Wednesday, 18 January 2017

Shocking photos show strain on Merseyside hospitals

Queues inside Aintree Hospital as paramedics line up to hand over their patients to busy A&E staff
These photos bring shame on Health Secretary Jeremy Hunt as TWENTY ambulance crews wait in line to hand over their patients to frantic A&E staff.
Taken inside Aintree Hospital on a week night, they show the huge pressures faced by hard-working NHS staff to keep the health service afloat.
Dementia sufferer Albert Hooley, a 92-year-old Second World War veteran, was among those left waiting on a trolley as A&E workers battled to deal with the huge influx.
Queues inside Aintree Hospital
His granddaughter Emma Satchell shared these photos on social media to raise awareness of the plight of the NHS.
Mr Hooley, pictured right, who served aboard HMS Tartar in the 1940s and was made a citizen of honour by Liverpool council in 2014, suffers from Alzheimer’s and was rushed to hospital following trouble with his heart and pacemaker. He is now recovering at home.

Paramedics line up to hand over their patients to busy A&E staffEmma wrote on social media: “I witnessed first hand how the Government cuts are crippling our NHS.
“My granddad was taken in by ambulance at 10pm with suspected problems with his heart and pacemaker.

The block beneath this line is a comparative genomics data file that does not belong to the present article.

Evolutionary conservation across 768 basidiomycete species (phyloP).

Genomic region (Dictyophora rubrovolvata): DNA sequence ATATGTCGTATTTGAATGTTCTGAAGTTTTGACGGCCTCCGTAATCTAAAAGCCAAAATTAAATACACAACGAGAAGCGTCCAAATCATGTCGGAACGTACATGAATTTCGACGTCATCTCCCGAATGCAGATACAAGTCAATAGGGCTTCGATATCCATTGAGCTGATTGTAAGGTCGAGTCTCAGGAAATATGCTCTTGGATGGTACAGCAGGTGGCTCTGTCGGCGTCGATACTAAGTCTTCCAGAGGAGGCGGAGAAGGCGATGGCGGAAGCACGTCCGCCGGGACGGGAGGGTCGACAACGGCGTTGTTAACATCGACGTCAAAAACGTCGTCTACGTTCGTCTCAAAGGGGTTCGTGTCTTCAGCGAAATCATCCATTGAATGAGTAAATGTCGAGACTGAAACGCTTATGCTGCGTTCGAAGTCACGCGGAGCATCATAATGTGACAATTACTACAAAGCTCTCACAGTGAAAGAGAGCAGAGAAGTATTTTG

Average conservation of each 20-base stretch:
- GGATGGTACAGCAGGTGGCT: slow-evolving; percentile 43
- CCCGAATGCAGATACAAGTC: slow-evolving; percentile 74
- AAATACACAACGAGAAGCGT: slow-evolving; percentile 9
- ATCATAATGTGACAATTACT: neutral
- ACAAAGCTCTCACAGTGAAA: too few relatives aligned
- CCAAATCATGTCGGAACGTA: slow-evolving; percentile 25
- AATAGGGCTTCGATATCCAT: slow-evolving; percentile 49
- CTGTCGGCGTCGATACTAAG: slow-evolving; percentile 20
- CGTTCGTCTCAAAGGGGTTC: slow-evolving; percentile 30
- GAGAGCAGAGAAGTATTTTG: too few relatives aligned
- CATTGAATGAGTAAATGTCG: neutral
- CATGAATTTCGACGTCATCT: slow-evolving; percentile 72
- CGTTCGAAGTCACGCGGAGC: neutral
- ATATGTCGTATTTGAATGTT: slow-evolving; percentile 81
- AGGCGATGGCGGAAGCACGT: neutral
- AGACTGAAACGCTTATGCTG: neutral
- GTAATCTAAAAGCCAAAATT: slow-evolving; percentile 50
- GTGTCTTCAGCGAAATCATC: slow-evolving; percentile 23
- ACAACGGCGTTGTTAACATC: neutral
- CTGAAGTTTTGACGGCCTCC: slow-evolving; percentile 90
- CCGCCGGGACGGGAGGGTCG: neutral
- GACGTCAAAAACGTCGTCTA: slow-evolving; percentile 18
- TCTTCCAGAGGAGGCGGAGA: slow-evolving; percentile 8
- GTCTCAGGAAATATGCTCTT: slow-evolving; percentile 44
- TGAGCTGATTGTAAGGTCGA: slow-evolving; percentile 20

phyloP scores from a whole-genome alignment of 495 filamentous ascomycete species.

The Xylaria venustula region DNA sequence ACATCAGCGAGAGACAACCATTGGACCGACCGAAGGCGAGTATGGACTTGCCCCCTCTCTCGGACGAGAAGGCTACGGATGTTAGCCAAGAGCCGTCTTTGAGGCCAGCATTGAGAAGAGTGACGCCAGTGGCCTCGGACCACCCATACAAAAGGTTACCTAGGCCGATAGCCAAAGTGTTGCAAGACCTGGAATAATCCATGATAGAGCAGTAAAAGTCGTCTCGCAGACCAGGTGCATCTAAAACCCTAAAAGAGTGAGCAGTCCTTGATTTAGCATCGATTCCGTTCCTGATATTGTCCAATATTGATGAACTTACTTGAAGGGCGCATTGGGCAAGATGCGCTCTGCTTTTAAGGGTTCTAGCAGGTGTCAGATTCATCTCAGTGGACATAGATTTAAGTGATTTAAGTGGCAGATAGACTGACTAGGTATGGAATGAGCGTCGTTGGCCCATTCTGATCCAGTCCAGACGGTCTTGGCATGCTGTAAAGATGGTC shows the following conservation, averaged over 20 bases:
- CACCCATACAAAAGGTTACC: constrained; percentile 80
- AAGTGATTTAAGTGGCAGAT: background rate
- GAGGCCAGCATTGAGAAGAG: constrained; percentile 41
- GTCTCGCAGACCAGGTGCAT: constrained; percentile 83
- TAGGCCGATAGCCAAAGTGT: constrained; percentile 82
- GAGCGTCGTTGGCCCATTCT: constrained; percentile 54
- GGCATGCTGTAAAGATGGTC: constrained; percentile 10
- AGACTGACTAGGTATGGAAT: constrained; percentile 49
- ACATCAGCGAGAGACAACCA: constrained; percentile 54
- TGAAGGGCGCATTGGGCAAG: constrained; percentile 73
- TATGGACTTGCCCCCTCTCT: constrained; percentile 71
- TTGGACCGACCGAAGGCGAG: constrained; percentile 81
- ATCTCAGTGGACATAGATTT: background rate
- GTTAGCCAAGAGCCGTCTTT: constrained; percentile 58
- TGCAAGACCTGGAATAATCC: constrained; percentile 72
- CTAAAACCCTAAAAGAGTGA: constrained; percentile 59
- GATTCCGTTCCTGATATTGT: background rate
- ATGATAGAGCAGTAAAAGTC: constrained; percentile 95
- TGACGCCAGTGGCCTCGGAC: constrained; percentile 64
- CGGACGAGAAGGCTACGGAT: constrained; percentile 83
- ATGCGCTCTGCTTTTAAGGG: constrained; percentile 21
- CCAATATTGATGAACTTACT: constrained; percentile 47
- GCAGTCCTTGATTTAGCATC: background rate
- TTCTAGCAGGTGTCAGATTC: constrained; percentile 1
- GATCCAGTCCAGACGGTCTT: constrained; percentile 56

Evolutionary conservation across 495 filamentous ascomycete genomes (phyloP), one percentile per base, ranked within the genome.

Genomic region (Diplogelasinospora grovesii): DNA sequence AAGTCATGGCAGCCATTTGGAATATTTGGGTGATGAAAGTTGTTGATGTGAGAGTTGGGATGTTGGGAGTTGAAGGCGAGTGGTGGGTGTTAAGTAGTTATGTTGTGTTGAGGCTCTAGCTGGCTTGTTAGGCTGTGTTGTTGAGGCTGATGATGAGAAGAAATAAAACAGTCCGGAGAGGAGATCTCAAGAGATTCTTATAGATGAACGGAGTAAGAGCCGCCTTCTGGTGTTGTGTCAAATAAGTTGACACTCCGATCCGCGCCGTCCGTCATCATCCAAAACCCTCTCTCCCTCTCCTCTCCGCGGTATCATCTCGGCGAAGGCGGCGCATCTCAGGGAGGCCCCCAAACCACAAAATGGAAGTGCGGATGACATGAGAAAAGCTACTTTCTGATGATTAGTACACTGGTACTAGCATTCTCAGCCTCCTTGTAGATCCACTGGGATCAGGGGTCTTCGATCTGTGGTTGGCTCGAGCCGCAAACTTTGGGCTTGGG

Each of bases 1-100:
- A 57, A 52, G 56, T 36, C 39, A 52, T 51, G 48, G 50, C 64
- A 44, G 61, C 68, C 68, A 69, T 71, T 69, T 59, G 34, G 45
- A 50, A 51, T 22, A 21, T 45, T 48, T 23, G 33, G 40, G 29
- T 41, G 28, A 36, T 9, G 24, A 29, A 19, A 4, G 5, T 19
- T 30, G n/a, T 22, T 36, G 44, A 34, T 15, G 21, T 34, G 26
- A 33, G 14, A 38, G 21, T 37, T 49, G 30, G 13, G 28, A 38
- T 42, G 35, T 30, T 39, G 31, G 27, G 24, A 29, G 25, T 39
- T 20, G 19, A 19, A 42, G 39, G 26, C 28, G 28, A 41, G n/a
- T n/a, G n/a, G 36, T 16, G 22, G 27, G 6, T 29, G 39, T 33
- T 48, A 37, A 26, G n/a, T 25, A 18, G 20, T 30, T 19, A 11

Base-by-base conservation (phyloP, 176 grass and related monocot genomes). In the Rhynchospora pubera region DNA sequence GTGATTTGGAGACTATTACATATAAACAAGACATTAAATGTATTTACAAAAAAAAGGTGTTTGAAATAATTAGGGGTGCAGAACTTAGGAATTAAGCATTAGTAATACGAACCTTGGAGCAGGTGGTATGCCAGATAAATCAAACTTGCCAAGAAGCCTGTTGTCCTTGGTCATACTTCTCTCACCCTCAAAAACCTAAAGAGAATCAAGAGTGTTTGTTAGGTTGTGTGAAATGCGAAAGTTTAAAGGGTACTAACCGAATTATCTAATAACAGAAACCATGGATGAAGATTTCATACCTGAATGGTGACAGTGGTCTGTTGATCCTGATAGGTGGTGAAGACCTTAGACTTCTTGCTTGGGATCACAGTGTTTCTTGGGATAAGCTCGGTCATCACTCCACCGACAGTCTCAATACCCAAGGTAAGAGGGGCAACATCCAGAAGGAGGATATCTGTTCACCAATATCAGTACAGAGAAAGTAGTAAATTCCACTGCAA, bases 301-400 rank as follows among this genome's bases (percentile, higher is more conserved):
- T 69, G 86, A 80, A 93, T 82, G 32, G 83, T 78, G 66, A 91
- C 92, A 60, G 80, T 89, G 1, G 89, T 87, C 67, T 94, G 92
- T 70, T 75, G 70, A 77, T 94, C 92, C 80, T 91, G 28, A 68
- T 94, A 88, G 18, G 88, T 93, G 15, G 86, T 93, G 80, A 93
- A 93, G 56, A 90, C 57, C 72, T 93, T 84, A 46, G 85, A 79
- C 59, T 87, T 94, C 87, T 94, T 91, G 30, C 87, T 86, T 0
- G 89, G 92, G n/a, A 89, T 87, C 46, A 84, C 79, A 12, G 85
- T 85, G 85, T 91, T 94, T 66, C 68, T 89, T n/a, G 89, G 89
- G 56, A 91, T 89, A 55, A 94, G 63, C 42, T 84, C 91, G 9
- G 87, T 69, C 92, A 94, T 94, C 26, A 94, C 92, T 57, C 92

“When I got there he was in a queue on a stretcher in the corridor accompanied by the paramedics who brought him in.
“At this point there were 20 paramedics and technicians standing in a corridor with their patients waiting to be seen.
“At 1am he was seen for the first time by a doctor – still in the corridor with no dignity whatsoever.”
She added: “The delays, due to lack of beds, had a massive impact on emergency calls as the paramedics are unable to hand over the patient until a bed becomes available.
“(It’s) an absolute disgrace, yet the Government continue to enforce their cuts on the emergency services.
“I have nothing but praise for the dedicated and over-stretched staff of the NHS and ambulance service who face these battles on a daily basis.”

Dementia sufferer Albert Hooley, a 92-year-old Second World War Navy veteran
An Aintree Hospital spokesman said the photos were taken on a “very busy” night and thanked patients for their understanding.
He added: “Our A&E department is for life-threatening emergencies and all patients are seen according to clinical need and the seriousness of their condition, which can take time.”
Aintree dealt with 84.5% of its A&E patients within four hours in September – behind the 95% target.

A Department of Health spokesman said: “No patient should have to wait unnecessarily before being admitted to hospital and across the country, hard-working NHS staff are making sure patients get a high standard of care despite record levels of demand.
“We are committed to delivering a safer seven-day NHS, which is why we have invested £10bn to fund the NHS’s own plan to transform services in the future.”
  • 05:00, 20 NOV 2016




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